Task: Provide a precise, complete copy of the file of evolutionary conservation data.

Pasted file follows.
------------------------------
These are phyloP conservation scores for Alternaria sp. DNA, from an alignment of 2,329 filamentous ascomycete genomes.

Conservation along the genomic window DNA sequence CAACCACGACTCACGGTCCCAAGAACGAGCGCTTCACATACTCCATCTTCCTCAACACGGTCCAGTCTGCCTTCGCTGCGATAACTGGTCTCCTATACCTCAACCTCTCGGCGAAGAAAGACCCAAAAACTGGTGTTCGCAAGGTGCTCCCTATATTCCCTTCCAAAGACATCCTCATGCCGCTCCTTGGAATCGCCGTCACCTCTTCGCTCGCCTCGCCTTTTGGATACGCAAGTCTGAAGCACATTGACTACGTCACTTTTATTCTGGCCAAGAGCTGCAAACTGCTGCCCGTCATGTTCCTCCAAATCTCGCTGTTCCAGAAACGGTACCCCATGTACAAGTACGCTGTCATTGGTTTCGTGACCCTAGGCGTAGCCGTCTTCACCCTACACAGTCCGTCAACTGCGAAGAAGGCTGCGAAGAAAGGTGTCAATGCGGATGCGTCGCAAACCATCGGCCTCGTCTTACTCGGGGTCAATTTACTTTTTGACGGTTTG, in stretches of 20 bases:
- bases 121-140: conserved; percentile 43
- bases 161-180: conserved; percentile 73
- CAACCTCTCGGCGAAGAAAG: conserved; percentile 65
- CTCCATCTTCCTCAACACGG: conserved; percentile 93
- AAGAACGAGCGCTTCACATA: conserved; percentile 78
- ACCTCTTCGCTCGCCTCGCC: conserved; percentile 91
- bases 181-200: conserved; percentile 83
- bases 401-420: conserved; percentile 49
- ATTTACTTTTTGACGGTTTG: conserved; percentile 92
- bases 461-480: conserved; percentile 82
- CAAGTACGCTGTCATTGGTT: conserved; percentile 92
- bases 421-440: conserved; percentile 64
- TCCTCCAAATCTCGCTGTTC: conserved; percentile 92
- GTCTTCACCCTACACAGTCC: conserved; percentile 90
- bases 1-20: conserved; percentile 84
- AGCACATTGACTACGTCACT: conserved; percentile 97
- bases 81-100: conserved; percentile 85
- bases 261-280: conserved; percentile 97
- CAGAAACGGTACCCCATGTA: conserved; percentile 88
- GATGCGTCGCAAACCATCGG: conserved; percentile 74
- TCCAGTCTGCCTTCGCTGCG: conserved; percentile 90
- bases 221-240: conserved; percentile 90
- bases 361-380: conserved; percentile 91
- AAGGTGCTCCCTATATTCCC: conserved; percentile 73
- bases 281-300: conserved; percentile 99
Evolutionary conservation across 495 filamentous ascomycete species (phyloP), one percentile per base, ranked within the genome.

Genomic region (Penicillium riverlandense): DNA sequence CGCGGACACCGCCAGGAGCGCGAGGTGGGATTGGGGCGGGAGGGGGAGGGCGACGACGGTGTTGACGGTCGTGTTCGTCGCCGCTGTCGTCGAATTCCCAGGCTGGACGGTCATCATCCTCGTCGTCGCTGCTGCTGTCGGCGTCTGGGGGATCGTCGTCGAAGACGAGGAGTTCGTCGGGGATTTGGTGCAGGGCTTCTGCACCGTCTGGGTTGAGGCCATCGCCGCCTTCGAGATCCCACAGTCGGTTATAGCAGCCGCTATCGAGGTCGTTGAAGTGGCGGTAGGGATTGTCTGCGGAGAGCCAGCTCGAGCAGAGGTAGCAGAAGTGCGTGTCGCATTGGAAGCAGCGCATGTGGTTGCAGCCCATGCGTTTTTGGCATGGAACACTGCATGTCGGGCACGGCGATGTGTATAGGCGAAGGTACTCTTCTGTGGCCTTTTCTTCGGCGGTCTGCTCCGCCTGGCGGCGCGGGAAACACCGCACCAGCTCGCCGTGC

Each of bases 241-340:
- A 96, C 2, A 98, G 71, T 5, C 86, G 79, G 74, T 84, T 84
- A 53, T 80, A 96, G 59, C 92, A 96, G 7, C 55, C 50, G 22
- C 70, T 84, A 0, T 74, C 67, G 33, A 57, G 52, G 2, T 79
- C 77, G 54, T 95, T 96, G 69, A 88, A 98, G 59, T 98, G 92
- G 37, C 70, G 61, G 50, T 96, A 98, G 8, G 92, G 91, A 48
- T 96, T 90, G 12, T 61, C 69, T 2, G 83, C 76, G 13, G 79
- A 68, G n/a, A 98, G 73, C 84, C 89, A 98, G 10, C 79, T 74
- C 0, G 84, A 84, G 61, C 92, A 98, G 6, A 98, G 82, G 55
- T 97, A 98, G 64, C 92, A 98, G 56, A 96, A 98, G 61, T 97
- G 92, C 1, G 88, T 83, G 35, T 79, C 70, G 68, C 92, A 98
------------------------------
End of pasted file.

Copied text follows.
These are phyloP conservation scores for Alternaria sp. DNA, from an alignment of 2,329 filamentous ascomycete genomes.

Conservation along the genomic window DNA sequence CAACCACGACTCACGGTCCCAAGAACGAGCGCTTCACATACTCCATCTTCCTCAACACGGTCCAGTCTGCCTTCGCTGCGATAACTGGTCTCCTATACCTCAACCTCTCGGCGAAGAAAGACCCAAAAACTGGTGTTCGCAAGGTGCTCCCTATATTCCCTTCCAAAGACATCCTCATGCCGCTCCTTGGAATCGCCGTCACCTCTTCGCTCGCCTCGCCTTTTGGATACGCAAGTCTGAAGCACATTGACTACGTCACTTTTATTCTGGCCAAGAGCTGCAAACTGCTGCCCGTCATGTTCCTCCAAATCTCGCTGTTCCAGAAACGGTACCCCATGTACAAGTACGCTGTCATTGGTTTCGTGACCCTAGGCGTAGCCGTCTTCACCCTACACAGTCCGTCAACTGCGAAGAAGGCTGCGAAGAAAGGTGTCAATGCGGATGCGTCGCAAACCATCGGCCTCGTCTTACTCGGGGTCAATTTACTTTTTGACGGTTTG, in stretches of 20 bases:
- bases 121-140: conserved; percentile 43
- bases 161-180: conserved; percentile 73
- CAACCTCTCGGCGAAGAAAG: conserved; percentile 65
- CTCCATCTTCCTCAACACGG: conserved; percentile 93
- AAGAACGAGCGCTTCACATA: conserved; percentile 78
- ACCTCTTCGCTCGCCTCGCC: conserved; percentile 91
- bases 181-200: conserved; percentile 83
- bases 401-420: conserved; percentile 49
- ATTTACTTTTTGACGGTTTG: conserved; percentile 92
- bases 461-480: conserved; percentile 82
- CAAGTACGCTGTCATTGGTT: conserved; percentile 92
- bases 421-440: conserved; percentile 64
- TCCTCCAAATCTCGCTGTTC: conserved; percentile 92
- GTCTTCACCCTACACAGTCC: conserved; percentile 90
- bases 1-20: conserved; percentile 84
- AGCACATTGACTACGTCACT: conserved; percentile 97
- bases 81-100: conserved; percentile 85
- bases 261-280: conserved; percentile 97
- CAGAAACGGTACCCCATGTA: conserved; percentile 88
- GATGCGTCGCAAACCATCGG: conserved; percentile 74
- TCCAGTCTGCCTTCGCTGCG: conserved; percentile 90
- bases 221-240: conserved; percentile 90
- bases 361-380: conserved; percentile 91
- AAGGTGCTCCCTATATTCCC: conserved; percentile 73
- bases 281-300: conserved; percentile 99
Evolutionary conservation across 495 filamentous ascomycete species (phyloP), one percentile per base, ranked within the genome.

Genomic region (Penicillium riverlandense): DNA sequence CGCGGACACCGCCAGGAGCGCGAGGTGGGATTGGGGCGGGAGGGGGAGGGCGACGACGGTGTTGACGGTCGTGTTCGTCGCCGCTGTCGTCGAATTCCCAGGCTGGACGGTCATCATCCTCGTCGTCGCTGCTGCTGTCGGCGTCTGGGGGATCGTCGTCGAAGACGAGGAGTTCGTCGGGGATTTGGTGCAGGGCTTCTGCACCGTCTGGGTTGAGGCCATCGCCGCCTTCGAGATCCCACAGTCGGTTATAGCAGCCGCTATCGAGGTCGTTGAAGTGGCGGTAGGGATTGTCTGCGGAGAGCCAGCTCGAGCAGAGGTAGCAGAAGTGCGTGTCGCATTGGAAGCAGCGCATGTGGTTGCAGCCCATGCGTTTTTGGCATGGAACACTGCATGTCGGGCACGGCGATGTGTATAGGCGAAGGTACTCTTCTGTGGCCTTTTCTTCGGCGGTCTGCTCCGCCTGGCGGCGCGGGAAACACCGCACCAGCTCGCCGTGC

Each of bases 241-340:
- A 96, C 2, A 98, G 71, T 5, C 86, G 79, G 74, T 84, T 84
- A 53, T 80, A 96, G 59, C 92, A 96, G 7, C 55, C 50, G 22
- C 70, T 84, A 0, T 74, C 67, G 33, A 57, G 52, G 2, T 79
- C 77, G 54, T 95, T 96, G 69, A 88, A 98, G 59, T 98, G 92
- G 37, C 70, G 61, G 50, T 96, A 98, G 8, G 92, G 91, A 48
- T 96, T 90, G 12, T 61, C 69, T 2, G 83, C 76, G 13, G 79
- A 68, G n/a, A 98, G 73, C 84, C 89, A 98, G 10, C 79, T 74
- C 0, G 84, A 84, G 61, C 92, A 98, G 6, A 98, G 82, G 55
- T 97, A 98, G 64, C 92, A 98, G 56, A 96, A 98, G 61, T 97
- G 92, C 1, G 88, T 83, G 35, T 79, C 70, G 68, C 92, A 98